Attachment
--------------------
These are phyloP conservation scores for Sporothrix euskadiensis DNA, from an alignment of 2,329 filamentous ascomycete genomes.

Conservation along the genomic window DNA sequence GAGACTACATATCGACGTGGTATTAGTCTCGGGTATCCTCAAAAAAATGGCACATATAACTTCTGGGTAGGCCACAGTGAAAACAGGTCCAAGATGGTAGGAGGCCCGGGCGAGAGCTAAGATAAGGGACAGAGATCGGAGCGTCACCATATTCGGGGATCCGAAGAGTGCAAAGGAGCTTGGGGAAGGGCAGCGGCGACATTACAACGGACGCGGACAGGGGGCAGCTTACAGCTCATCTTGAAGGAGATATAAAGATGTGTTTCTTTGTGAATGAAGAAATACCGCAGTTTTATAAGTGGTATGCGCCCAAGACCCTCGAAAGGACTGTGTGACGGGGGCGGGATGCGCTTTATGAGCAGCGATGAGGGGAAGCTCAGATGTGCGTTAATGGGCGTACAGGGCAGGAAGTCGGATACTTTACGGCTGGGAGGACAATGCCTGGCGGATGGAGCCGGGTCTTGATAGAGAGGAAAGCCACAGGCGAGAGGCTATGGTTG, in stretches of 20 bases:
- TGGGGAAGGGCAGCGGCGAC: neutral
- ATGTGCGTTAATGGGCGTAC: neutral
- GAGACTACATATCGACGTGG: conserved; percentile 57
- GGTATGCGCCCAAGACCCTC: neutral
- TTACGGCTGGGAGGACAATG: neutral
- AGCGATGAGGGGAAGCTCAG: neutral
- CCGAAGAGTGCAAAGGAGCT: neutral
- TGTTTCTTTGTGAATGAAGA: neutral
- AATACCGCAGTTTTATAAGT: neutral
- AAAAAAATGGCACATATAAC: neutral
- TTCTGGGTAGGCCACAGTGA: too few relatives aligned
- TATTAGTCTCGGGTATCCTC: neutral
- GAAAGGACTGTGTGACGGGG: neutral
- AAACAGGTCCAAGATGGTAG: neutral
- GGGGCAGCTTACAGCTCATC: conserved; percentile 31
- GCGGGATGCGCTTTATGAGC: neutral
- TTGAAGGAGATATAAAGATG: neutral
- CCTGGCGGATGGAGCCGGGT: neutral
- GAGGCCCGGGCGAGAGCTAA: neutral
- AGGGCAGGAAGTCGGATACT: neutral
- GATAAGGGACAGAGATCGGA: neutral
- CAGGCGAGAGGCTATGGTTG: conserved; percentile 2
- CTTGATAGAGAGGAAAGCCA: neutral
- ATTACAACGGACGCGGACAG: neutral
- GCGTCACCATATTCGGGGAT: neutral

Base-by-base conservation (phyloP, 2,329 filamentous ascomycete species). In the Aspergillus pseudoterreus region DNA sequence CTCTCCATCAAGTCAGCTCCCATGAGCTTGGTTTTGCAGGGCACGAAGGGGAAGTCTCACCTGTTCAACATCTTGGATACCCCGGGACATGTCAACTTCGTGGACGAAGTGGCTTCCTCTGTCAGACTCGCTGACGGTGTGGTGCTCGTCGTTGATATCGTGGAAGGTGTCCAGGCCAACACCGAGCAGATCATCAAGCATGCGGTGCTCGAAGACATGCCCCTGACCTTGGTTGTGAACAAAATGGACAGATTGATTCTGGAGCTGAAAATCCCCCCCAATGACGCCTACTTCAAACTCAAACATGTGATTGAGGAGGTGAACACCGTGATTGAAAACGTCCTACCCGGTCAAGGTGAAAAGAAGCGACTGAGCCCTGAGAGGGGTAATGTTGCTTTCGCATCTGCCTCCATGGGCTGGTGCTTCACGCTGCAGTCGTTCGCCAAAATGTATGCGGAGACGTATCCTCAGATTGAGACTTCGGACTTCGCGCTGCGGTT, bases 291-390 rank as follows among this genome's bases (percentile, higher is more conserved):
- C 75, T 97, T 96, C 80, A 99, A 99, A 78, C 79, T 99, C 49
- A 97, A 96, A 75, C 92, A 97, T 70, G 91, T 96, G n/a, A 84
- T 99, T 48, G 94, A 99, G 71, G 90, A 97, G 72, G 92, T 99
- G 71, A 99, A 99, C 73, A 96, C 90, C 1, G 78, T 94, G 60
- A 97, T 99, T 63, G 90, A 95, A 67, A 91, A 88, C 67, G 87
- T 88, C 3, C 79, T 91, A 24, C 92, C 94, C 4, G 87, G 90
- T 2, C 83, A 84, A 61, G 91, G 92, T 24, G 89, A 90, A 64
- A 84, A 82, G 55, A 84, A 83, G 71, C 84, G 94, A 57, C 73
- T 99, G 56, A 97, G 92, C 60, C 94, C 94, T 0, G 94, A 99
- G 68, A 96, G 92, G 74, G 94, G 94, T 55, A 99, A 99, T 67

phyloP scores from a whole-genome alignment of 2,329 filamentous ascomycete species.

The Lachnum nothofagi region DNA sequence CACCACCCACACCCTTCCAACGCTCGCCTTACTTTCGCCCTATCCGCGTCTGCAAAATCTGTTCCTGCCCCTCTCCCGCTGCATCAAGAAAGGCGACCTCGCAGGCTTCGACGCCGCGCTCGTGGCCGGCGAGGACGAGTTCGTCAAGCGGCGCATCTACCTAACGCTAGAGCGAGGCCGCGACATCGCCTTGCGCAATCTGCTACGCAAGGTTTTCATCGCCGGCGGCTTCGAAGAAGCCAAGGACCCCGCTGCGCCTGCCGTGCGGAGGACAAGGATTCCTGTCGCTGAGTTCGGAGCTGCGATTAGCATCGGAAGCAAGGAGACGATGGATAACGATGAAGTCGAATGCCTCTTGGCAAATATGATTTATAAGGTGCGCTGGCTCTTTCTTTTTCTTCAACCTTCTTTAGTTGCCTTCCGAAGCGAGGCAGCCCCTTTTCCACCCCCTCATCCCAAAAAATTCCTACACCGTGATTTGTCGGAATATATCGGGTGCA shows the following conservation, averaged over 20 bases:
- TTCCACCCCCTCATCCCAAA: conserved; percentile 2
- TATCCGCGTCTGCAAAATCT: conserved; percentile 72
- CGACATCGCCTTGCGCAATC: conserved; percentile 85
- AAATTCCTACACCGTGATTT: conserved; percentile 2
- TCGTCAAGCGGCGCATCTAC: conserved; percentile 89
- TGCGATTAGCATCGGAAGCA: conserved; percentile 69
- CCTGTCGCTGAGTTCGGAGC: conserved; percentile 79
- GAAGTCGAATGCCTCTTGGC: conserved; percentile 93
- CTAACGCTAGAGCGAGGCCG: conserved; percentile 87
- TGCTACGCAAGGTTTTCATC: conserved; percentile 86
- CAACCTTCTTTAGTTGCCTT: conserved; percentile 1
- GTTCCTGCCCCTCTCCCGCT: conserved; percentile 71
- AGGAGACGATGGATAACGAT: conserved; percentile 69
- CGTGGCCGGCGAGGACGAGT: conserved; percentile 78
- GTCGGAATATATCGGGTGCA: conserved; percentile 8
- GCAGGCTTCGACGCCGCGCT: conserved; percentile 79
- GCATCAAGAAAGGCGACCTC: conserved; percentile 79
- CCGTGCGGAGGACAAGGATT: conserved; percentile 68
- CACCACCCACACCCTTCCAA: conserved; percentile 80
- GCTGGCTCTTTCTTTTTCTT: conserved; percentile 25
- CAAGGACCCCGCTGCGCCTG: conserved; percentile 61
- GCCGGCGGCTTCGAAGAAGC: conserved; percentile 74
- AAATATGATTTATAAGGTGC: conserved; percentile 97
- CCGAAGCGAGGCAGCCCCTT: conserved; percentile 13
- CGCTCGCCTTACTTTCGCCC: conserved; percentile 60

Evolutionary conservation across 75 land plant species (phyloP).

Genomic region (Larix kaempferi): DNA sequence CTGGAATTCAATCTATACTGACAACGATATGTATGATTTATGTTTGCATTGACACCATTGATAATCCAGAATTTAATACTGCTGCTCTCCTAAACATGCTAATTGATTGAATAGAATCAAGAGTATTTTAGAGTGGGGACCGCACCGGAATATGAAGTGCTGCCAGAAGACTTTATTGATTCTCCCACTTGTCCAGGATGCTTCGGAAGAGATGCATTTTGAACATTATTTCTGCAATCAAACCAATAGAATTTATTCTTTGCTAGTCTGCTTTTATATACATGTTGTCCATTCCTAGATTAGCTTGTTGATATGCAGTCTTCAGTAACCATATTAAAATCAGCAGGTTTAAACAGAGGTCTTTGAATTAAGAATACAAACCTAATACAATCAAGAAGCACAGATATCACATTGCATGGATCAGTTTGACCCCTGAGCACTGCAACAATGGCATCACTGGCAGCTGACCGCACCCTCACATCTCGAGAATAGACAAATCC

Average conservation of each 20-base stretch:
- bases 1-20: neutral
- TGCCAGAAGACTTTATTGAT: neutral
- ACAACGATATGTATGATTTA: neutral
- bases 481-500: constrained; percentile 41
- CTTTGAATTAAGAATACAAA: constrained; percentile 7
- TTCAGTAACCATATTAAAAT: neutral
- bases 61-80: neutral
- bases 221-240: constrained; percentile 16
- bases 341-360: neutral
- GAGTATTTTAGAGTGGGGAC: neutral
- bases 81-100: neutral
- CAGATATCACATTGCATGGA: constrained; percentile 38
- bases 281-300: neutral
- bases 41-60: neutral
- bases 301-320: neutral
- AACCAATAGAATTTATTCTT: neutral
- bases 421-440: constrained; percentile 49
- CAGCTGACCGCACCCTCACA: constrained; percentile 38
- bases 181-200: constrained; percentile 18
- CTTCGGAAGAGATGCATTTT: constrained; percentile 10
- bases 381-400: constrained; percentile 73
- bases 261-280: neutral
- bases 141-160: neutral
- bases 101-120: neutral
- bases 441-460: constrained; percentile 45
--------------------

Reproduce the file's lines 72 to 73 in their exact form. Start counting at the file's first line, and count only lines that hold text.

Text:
- bases 481-500: constrained; percentile 41
- CTTTGAATTAAGAATACAAA: constrained; percentile 7